About: Retired Firefighter 1966 to 1986; Retired Wheat Farmer 1987 to 2003. Drapery Sales 1969 to 1987. 17 year Quintuple Heart Bypass Surgery Survivor; 14 year Melanoma Cancer Survivor. 81 years young.

Little problems in the house bother me. This one only takes about an hour and is a great improvement .

The circuit for the light switch for the light in the ceiling over the cabinets was later modified by adding 4 recessed cans holding BR40 bulbs. Our coffee pot sets directly in front of the switch making it difficult to spin the rotary switch on and off. Here is what I did to make my wife's life and mine a little easier.

Step 1: BEFORE

This photo is a switch exactly like the one I modified. I realize I could have bought and installed a slide switch or a rotary switch that can be pushed on & off, but that costs money, which I have little of.


The first thing I did several months ago was to drill little 1/8" holes around the circumference of the knob and insert short pins into the holes. With that improvement, we could push on the posts counterclockwise with one finger on top, turning off the lights. A clockwise push on the bottom turned them back on. This worked fairly good, but I decided it could be better.


I came up with a new idea of spinning the knob with a cord around the knob and hanging down on both sides. I tried a piece of paracord, but it was too stiff without something heavy on both ends. I removed the inner cords from the paracord. Itwas still too stiff and bulky. I decided to use the inner cords I had removed from the paracord. It's a nylon string that's very flexible and small in size. I attached it to the knob in the pattern shown and weighted the ends with some very small #6 hex nuts. I used a hot melt glue gun to attach the cord to the knob and to the nuts. The knob is beveled, bigger rear diameter than the front. That keeps the cord from sliding off the rear. The green pegs keep the cord from sliding off the front.


This is so simple and easy to use. It doesn't matter if you want to turn the lights on or off. You ALWAYS pull the short cord. The wife loves it.

If the lights are off pulling the short cord turns them on, If the lights are on pulling the short cord turns them off.

I know, you think I have way too much time on my hands. I'm 80 and have worked all my life from milking cows and driving a tractor when I was 10 to fighting fires for 20 years and then farming full time for another 16 years. A cancer on my face forced me to retire in 2003. Now I just do silly projects like this when it's raining or too cold to be in my shop.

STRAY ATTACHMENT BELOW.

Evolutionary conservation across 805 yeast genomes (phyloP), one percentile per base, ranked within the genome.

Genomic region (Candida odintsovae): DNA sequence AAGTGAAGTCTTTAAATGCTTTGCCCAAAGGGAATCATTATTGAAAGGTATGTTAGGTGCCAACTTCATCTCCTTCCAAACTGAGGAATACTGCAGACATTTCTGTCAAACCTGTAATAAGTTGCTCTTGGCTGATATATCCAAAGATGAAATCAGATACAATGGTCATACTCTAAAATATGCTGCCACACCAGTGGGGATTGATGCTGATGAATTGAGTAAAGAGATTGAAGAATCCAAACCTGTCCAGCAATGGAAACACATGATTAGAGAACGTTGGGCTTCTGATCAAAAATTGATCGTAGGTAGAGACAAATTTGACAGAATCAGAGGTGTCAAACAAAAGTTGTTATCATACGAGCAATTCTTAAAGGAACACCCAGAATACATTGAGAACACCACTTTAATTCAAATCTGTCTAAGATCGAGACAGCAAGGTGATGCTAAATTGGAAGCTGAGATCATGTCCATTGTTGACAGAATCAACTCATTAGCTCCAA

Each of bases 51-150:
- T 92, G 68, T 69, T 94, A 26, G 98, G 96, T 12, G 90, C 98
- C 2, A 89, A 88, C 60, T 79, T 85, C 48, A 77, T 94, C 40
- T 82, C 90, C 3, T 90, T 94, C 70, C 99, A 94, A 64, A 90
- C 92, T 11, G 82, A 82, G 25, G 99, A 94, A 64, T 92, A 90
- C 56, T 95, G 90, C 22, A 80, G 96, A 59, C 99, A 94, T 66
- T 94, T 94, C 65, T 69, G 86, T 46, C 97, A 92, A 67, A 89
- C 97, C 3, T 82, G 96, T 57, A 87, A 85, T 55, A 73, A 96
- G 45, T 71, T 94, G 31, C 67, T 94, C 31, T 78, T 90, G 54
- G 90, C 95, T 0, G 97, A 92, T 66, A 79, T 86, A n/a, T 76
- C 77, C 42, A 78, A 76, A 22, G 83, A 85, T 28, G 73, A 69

• Casting Contest

      Casting Contest
    • Woodworking Contest

      Woodworking Contest
    • Make it Move Contest

      Make it Move Contest

    We have a be nice policy.
    Please be positive and constructive.




    Sticking with imerrymarys and WalkerD1s comments. Nice one!

    If you would attach a little bar to both ends of the cord you should be able to turn the lights on, off and dim precisely with a flick of the wrist.
    No need to grasp for the other end of the cord.

    For keeping the cord to the knob just hotglue a mason jar lid or alike to the knob, but I think you had that idea by yourself already.

    Nothing silly about this project!! I appreciate the simplicity and look forward to more of your ideas. I'm always interested in tweaking things at home and at work to make things more practical. This one's a treasure!

    1 reply

    Nice for someone that is disabled and can't turn a knob.

    1 reply

    I hadn't thought of that, but you are right, WalkerD1. It has just been a short while since I did the fix, but it is really handy. It would have been better if I had mounted a wheel with a flange on each side. We have to pull straight down on the cord or it will jump off the knob. That has happened only once so far. Thanks for the reply.

    Nice for someone that is disabled and can't turn a knob.